In the above example, before a spouse angrily answers the question with a question, he might say, “I really need a time out to think about what I’m feeling. Can we agree to take 5 minutes off?
Maybe I can get my head around why I’m suddenly so upset and better share my thoughts with you.” As the space between responses is increased, it becomes markedly easier to keep the discussion focused on the issue, to regain
emotional equilibrium, and make choices that strengthen the contributions of each spouse.
5. Be a team
When I shared with my wife that I really wanted to spend time with her, but left all of the preparations for her to deal with, I wasn’t being a teammate – quite the opposite! I was unintentionally treating her like a personal valet and traveling companion (think of the movie, “Room with a View”). As spouses, if we understand each other’s jobs, and what is required to successfully complete those jobs, we’re in a great place to be able to anticipate each other’s needs and better support each other’s vision.
I hope that this list helps you and your spouse to strengthen your marriage.
I fell into the trap of thinking my desire to be with my wife was sufficient. If we truly desire to be with our spouse, then perhaps we ought to take personal responsibility and do what needs to be done to spend time her (or him) .
All those years ago we decided something needed to be done. Ours was not an overnight success, but with time, effort, & love we have come very far.
Meet Patrick Henry Hughes. He was born with out eyes and the ability to straighten his limbs. To define him as disabled is to miss the essence of who Patrick is. Just watch..
Way to go Patrick! This is what it means to be differently abled. It applies to my kids. It applies to your kids. Truth told, it applies to all of us.
More dangerous than the definition of a term is the definition society will try to press upon our children. We need to spread this differently abled term and more importantly the truth within it.
At Aspire Interventions we hold to this mantra – Life Beyond Labels. We believe strongly that there is a fulfilling life beyond what ever terminology used to describe your loved one.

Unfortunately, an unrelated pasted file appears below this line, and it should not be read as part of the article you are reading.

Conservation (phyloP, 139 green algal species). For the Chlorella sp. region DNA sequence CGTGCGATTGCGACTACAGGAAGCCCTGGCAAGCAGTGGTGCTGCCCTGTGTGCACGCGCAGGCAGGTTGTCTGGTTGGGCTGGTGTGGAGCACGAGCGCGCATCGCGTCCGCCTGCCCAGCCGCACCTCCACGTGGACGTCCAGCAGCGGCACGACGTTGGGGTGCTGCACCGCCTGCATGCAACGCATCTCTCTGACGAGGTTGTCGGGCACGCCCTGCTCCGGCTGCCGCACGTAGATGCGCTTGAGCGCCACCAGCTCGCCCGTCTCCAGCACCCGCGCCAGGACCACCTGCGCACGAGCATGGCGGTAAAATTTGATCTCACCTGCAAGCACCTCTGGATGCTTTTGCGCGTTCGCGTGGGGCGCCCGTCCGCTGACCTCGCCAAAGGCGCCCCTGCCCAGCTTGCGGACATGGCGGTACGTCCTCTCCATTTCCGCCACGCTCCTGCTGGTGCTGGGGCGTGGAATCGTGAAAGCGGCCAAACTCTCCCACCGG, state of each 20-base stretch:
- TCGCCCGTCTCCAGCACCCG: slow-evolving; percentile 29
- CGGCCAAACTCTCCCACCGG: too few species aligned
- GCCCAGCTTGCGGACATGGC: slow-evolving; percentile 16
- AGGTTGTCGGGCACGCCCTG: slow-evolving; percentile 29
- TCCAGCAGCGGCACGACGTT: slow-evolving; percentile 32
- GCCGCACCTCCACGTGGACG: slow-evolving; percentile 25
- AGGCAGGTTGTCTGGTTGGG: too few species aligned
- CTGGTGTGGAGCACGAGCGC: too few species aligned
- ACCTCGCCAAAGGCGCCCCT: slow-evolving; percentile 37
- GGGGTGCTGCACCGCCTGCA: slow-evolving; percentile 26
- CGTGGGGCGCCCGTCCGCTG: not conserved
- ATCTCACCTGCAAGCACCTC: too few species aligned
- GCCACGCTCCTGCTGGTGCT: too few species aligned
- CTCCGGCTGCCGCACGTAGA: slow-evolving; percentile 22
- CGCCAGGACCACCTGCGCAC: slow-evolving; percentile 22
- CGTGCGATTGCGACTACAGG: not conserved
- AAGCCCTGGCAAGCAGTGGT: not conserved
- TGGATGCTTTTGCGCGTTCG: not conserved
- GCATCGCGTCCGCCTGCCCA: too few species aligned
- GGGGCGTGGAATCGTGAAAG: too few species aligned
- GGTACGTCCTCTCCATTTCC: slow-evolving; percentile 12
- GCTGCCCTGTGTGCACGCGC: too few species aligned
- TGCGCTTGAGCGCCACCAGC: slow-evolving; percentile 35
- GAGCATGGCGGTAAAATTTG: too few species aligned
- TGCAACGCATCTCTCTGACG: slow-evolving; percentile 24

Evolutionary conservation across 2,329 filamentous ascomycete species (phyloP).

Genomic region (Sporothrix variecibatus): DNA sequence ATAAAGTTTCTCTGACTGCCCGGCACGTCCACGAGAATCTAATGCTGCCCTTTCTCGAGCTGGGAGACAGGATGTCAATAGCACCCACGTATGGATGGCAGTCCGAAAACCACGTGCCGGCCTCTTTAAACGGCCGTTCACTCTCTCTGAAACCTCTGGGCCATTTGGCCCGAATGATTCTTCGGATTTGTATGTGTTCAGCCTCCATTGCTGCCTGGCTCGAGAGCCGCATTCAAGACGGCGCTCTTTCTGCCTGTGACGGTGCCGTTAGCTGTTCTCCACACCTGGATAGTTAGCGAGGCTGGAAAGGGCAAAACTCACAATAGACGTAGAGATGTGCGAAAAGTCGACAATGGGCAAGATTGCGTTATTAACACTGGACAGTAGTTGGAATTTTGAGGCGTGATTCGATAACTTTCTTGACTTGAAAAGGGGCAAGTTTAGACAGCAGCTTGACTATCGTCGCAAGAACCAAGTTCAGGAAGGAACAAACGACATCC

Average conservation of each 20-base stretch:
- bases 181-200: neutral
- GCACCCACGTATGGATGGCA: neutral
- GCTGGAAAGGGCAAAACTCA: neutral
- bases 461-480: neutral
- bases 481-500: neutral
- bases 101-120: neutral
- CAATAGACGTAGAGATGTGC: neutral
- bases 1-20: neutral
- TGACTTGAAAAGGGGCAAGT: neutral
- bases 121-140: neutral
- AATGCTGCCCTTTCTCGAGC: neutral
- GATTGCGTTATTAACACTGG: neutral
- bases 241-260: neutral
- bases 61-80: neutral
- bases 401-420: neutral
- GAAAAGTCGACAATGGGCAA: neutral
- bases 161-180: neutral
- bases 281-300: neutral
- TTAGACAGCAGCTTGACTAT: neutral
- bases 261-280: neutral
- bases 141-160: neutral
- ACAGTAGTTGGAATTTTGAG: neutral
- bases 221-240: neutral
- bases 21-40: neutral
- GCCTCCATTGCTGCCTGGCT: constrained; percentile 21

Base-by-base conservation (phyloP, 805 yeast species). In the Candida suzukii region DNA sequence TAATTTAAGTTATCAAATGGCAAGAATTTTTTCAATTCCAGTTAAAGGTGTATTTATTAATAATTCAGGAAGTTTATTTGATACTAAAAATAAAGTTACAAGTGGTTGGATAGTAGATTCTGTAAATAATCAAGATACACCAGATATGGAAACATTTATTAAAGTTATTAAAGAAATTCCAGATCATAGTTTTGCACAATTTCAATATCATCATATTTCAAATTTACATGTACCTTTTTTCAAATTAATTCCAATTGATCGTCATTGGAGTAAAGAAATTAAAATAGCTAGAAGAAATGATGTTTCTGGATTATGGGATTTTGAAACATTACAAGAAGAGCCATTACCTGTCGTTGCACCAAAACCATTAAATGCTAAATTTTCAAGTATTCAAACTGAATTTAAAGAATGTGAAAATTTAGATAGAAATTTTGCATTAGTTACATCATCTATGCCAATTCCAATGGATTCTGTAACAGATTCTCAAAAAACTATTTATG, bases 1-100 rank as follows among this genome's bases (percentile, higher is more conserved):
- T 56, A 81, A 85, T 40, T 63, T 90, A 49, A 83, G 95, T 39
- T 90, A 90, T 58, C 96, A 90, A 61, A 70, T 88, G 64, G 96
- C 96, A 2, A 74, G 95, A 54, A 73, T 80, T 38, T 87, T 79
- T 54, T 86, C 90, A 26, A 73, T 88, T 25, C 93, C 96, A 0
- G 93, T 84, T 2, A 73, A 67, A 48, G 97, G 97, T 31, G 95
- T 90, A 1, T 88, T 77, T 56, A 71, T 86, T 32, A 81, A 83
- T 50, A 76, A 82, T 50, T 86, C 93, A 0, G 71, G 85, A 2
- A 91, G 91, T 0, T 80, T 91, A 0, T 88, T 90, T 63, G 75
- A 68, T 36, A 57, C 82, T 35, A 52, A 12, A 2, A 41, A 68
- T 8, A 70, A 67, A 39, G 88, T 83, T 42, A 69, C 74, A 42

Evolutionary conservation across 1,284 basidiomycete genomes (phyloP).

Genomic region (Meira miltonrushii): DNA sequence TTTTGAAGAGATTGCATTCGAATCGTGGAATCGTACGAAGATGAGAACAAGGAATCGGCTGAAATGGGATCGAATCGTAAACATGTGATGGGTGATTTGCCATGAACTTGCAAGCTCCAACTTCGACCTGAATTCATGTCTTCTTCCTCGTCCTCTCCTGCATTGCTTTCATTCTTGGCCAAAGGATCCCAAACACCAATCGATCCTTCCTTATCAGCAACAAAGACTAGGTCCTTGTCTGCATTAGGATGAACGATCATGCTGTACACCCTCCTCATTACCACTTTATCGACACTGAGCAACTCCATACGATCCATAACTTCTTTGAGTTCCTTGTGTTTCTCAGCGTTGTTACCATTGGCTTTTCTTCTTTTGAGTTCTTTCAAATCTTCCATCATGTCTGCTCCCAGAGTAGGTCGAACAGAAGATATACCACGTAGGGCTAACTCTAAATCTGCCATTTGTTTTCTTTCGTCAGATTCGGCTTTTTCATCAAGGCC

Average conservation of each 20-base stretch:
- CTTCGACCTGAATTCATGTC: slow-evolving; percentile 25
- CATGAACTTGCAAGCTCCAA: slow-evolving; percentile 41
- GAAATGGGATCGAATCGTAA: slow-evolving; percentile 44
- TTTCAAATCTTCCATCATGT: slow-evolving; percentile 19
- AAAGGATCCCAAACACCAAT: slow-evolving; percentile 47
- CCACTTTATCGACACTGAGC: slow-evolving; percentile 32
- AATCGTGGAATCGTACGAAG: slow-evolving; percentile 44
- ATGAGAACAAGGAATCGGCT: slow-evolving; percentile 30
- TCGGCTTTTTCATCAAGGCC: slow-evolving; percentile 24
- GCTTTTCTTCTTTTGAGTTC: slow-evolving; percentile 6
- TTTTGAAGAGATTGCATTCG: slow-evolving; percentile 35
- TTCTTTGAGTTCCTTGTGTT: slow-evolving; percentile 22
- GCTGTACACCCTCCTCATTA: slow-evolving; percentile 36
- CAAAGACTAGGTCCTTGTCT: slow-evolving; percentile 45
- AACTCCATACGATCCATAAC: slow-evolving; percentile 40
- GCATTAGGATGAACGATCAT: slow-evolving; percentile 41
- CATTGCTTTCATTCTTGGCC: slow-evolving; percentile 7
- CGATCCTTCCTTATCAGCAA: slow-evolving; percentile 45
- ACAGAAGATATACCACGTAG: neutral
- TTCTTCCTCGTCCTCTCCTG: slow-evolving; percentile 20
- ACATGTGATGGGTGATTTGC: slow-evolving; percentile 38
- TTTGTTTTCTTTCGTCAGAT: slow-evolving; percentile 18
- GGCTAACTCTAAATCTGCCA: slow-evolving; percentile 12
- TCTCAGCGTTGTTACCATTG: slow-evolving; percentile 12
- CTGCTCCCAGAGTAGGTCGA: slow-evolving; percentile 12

Your child has a unique set of gifts and as their parent you know this. We know it also. We want to join you on the journey.
These are our thoughts, but what do you think? We want to hear what you think? Do you think there is a problem if we only see the disability and not the ability in our kids?
- Open up a new browser tab and go to google.com. Go ahead… I will wait.
- Now type DIFFERENTLY ABLED and press enter.
- Read the definition…
This is what I got…differently abled disabled
I have a feeling you got the same. Way to go Google… But to be fair Bing.com gave the exact same result. This is not an internet search problem.. it is a culture problem.
It is obvious that at this late date, PEOPLE JUST DON’T GET IT. Culture does not understand the difference between “differently abled” and “disabled.”
Many feel like the term differently abled is an effort to be more politically correct
…a kinder gentler term. This is not the point.
People with differently abled kids understand. We see it up close. Until relatively recently, children with physical handicaps and/or learning challenges were identified as “handicapped,” “disabled,” or “mentally retarded.”
Having differently-abled children myself, helped me understand that “differently abled” people have their own unique set of gifts and deserve the same degree of respect expected by “neurotypical” people.
Children with disabilities are not incapable, which is the uneducated assumption in the terms “handicapped, disabled,” and “mentally retarded.”
There are many ways children compensate for a reduction in abilities; in fact, they often have other strengths that exceed many neurotypical children.
Special Olympians, special interests of children with autism, or engaging personalities and general cheerfulness of children with Down syndrome.
It is a head scratcher how we have not come to understand this.